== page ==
The land of fire and ice. 64,002 square kilometers of dramatic volcanic landscapes, remote, rugged fjords and barren, windswept plains. Iceland has recently become one of the most popular international destinations and for good reason. There are few places left where genuine wilderness and remote locations are as easily accessible.
For the last couple years I’ve been living in my van, a 1976 VW Westfalia with an antique wood stove in the passenger seat. Being used to the freedom that living and traveling in a van provides, I didn’t think twice, when William Woodward invited me on a last minute trip to Iceland with no agenda other than to circumnavigate the country via a VW syncro van.
William, my travel companion, also lives on the road full time, so traveling around the Pacific Northwest in a van vs. traveling around Iceland in a van was only a plane ticket away.
Landing in Reykjavik, Iceland, armed with only a couple hundred bucks and a firm resolve to skate every road, jump in every hot spring, and flip off every waterfall no matter how cold, we hit the road with eager anticipation. Rather than spending hours researching and building a travel itinerary, we both have a knack for cruising by the seat of our pants, so we ditched the tourist brochure and decided to wing it, putting our trust in the open road.
Iceland has over 130 volcanoes , 30 of which are still active. Over 11% of the island is covered by glacial ice with some 269 recognized and named glaciers. This mixture of fire and ice results in an incredible landscape and vast amounts of geothermal activity, which in turn leads to a convenient amount of hot springs littered far and wide. Many of which are located a few steps off the road.
Will and I met up with a couple good friends, Chris Burkard and Ryan Hill. Chris has been to Iceland over 20 times and knows a thing or two about the locals only spots. We spent a few days following Chris and Ryan into the West Fjords in their 80’s Landrover. The West Fjords boasts some of the most remote and underrated areas of Iceland. Thankfully both of our rigs were 4×4 equipped.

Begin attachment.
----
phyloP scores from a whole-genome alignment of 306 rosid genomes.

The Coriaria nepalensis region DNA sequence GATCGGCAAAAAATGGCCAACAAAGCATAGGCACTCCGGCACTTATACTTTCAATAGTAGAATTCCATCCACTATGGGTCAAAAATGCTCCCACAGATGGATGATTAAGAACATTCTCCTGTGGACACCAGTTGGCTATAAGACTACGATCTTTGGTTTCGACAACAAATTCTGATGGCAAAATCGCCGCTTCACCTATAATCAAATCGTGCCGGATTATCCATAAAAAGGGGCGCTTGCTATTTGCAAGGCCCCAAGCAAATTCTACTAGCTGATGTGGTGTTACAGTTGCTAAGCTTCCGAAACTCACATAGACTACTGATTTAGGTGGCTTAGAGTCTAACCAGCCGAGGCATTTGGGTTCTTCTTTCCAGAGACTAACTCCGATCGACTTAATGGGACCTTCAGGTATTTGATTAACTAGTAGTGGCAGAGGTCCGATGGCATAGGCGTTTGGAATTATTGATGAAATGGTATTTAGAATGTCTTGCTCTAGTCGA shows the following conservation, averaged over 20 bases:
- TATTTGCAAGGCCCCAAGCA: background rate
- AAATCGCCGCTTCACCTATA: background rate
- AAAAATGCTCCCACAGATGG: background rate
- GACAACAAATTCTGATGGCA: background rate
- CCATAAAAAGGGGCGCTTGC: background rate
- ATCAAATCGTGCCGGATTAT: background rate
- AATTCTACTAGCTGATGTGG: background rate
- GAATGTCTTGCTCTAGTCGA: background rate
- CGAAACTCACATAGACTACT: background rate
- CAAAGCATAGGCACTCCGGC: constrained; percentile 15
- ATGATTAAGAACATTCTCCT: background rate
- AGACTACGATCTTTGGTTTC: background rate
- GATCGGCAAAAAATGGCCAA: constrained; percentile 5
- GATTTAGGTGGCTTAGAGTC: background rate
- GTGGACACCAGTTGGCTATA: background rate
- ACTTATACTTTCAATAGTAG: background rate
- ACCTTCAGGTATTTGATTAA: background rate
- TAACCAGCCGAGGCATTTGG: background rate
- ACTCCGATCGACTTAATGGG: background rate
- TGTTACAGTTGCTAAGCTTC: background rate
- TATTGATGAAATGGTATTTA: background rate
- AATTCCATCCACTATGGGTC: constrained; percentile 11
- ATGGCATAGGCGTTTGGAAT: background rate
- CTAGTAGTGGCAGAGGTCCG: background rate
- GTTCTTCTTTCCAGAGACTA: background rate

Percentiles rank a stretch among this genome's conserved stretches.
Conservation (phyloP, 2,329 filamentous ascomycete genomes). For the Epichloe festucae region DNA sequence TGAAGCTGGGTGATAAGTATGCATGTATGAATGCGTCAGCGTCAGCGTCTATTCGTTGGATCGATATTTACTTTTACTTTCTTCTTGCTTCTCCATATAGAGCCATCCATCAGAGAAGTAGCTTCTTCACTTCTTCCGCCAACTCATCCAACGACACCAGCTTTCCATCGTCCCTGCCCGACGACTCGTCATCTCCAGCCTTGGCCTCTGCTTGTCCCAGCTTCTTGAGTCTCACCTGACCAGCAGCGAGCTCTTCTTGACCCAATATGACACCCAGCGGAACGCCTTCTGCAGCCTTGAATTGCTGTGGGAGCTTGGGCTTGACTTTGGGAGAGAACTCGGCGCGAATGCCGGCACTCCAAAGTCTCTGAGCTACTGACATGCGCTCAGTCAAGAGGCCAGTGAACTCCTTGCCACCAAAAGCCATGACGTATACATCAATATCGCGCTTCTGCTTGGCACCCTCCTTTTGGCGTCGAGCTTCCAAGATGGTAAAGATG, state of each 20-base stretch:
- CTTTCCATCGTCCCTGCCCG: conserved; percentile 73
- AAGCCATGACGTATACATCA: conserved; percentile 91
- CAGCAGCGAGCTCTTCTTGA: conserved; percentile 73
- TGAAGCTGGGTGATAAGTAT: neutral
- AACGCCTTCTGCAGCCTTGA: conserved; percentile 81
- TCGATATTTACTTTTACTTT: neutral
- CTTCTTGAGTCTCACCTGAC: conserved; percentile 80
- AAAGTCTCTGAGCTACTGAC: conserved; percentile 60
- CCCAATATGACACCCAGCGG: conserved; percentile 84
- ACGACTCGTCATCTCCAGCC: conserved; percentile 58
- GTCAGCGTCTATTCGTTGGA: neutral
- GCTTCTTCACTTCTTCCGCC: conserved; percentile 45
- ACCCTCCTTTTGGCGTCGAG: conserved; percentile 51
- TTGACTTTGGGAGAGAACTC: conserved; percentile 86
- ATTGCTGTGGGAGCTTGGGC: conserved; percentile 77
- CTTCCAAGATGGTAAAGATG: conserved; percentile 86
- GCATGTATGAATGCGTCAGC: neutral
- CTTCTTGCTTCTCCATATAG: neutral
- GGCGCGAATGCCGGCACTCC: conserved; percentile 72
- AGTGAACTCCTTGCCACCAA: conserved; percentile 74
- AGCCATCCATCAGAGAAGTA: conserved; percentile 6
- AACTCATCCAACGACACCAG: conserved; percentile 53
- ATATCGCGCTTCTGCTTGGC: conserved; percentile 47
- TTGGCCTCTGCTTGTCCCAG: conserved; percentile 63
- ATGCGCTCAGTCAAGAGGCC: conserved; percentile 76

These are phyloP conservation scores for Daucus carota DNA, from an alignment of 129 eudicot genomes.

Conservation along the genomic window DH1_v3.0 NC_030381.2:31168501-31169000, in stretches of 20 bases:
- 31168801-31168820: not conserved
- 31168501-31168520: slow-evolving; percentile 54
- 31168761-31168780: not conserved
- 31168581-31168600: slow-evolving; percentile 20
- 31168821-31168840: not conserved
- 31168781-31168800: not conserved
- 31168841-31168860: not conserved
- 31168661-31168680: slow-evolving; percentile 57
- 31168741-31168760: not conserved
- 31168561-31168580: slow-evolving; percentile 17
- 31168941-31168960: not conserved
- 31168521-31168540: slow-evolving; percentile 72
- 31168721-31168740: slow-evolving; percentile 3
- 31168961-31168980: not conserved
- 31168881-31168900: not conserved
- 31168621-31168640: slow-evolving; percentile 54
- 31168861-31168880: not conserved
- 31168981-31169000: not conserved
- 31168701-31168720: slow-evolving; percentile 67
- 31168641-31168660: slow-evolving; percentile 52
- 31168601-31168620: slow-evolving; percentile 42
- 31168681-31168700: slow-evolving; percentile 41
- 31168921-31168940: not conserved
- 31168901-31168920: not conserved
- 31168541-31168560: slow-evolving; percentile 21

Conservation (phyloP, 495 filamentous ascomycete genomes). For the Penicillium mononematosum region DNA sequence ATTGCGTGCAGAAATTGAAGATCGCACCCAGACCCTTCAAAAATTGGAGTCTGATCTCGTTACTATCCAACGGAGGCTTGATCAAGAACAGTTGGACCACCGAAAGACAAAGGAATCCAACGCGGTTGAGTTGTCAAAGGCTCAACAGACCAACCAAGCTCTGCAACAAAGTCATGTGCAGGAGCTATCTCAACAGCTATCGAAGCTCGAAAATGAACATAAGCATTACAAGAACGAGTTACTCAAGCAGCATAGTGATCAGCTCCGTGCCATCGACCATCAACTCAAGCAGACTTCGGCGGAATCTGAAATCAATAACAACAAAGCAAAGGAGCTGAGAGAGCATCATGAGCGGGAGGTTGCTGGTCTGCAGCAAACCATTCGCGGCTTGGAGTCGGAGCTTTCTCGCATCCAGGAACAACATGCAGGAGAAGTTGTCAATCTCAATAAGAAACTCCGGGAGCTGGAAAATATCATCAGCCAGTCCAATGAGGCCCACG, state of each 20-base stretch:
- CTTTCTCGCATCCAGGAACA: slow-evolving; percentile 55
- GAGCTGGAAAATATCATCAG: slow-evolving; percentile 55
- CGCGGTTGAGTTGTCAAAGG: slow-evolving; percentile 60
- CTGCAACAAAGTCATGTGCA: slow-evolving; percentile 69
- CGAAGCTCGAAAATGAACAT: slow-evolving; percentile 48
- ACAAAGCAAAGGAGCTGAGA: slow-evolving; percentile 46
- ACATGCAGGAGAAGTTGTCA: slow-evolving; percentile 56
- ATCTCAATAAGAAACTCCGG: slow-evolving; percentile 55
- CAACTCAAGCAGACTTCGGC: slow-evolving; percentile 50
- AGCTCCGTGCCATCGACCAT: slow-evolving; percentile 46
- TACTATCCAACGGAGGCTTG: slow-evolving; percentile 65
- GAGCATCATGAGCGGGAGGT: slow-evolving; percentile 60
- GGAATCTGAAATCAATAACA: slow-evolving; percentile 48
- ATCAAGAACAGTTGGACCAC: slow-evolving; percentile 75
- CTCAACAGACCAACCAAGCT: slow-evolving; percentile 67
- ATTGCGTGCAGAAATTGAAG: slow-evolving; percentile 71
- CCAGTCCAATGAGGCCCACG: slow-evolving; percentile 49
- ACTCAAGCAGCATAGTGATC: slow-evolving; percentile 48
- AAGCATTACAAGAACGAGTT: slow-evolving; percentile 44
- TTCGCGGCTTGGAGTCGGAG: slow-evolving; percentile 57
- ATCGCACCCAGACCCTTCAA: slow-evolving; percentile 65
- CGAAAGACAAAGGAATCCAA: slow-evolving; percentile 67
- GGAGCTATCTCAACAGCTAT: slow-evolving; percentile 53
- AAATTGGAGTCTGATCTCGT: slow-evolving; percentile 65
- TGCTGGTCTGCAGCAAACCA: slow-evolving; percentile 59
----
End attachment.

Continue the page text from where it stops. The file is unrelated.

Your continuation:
An adventure is never complete without a cliff jumping experience, and I was determined to discover an epic cliff or waterfall. Before the end of the first day, Chris led us to a waterfall composed in front of Kirkjufell mountain. Cold, windy, and cloudy, we gritted our teeth, crossed our fingers and took turns jumping into the coldest water I had ever experienced. There is no way to fully describe the feeling of jumping into glacial melt water, but to put it lightly it could be described as a mixture of hitting a brick wall and swallowing a gallon of ice cream at the same time.
One of my favorite movies is “The Secret Life of Walter Mitty”, and if you’ve watched it you won’t forget the scene where Walter skates down a fjord into a town right before a volcano explodes. There wasn’t an exploding volcano, but we did find the infamous Walter Mitty road and for 7 1⁄2 minutes I bombed down one of the sickest roads I’ve ever skated. What the movie doesn’t show you is the cattle guard grate at the bottom. There’s no brakes on a skateboard and it’s not easy to stop at 40mph. Before I had time to think, I abandoned ship and was jumping for my life over a 10 foot long booby trap of steel. Thankfully I was able to somehow plant a foot on one of the iron grates without slipping through, jump across the the rest of the cattle guard and tumble to the pavement.
Although I left some blood and skin on that Icelandic road, it did nothing to dampen our level of stoke in the land of fire and ice. We bombed many more roads, jumped off cliffs into freezing water, discovered secret hot springs, got stuck in knee deep mud atop of a mountain, and experienced incredible 6 hour arctic sunsets. It was a road trip for the books, and one that we won’t be forgetting soon.